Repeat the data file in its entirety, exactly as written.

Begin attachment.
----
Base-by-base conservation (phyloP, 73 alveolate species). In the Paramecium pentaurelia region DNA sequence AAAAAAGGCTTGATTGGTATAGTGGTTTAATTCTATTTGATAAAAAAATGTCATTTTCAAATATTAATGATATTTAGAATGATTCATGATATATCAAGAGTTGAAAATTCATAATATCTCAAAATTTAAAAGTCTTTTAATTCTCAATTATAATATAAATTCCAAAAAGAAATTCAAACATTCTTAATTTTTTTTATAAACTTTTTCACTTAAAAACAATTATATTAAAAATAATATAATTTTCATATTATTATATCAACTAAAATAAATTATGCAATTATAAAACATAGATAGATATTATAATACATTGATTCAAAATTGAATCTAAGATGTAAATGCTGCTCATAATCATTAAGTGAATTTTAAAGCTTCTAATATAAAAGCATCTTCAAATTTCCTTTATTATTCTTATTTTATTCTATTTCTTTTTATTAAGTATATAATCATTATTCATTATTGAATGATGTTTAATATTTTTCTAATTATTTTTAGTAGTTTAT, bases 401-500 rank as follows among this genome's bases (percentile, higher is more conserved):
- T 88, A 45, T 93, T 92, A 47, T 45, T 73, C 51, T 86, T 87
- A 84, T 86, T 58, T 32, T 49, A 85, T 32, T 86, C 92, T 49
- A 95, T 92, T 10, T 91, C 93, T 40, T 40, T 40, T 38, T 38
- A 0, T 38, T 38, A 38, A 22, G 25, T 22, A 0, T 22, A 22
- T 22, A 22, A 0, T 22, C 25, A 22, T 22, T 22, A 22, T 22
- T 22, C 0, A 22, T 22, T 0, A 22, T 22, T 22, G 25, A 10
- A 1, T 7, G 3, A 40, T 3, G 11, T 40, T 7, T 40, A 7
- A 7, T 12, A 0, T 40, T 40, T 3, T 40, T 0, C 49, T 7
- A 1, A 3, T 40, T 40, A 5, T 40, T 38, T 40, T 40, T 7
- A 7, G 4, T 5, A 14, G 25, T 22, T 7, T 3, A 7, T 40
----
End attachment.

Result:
Base-by-base conservation (phyloP, 73 alveolate species). In the Paramecium pentaurelia region DNA sequence AAAAAAGGCTTGATTGGTATAGTGGTTTAATTCTATTTGATAAAAAAATGTCATTTTCAAATATTAATGATATTTAGAATGATTCATGATATATCAAGAGTTGAAAATTCATAATATCTCAAAATTTAAAAGTCTTTTAATTCTCAATTATAATATAAATTCCAAAAAGAAATTCAAACATTCTTAATTTTTTTTATAAACTTTTTCACTTAAAAACAATTATATTAAAAATAATATAATTTTCATATTATTATATCAACTAAAATAAATTATGCAATTATAAAACATAGATAGATATTATAATACATTGATTCAAAATTGAATCTAAGATGTAAATGCTGCTCATAATCATTAAGTGAATTTTAAAGCTTCTAATATAAAAGCATCTTCAAATTTCCTTTATTATTCTTATTTTATTCTATTTCTTTTTATTAAGTATATAATCATTATTCATTATTGAATGATGTTTAATATTTTTCTAATTATTTTTAGTAGTTTAT, bases 401-500 rank as follows among this genome's bases (percentile, higher is more conserved):
- T 88, A 45, T 93, T 92, A 47, T 45, T 73, C 51, T 86, T 87
- A 84, T 86, T 58, T 32, T 49, A 85, T 32, T 86, C 92, T 49
- A 95, T 92, T 10, T 91, C 93, T 40, T 40, T 40, T 38, T 38
- A 0, T 38, T 38, A 38, A 22, G 25, T 22, A 0, T 22, A 22
- T 22, A 22, A 0, T 22, C 25, A 22, T 22, T 22, A 22, T 22
- T 22, C 0, A 22, T 22, T 0, A 22, T 22, T 22, G 25, A 10
- A 1, T 7, G 3, A 40, T 3, G 11, T 40, T 7, T 40, A 7
- A 7, T 12, A 0, T 40, T 40, T 3, T 40, T 0, C 49, T 7
- A 1, A 3, T 40, T 40, A 5, T 40, T 38, T 40, T 40, T 7
- A 7, G 4, T 5, A 14, G 25, T 22, T 7, T 3, A 7, T 40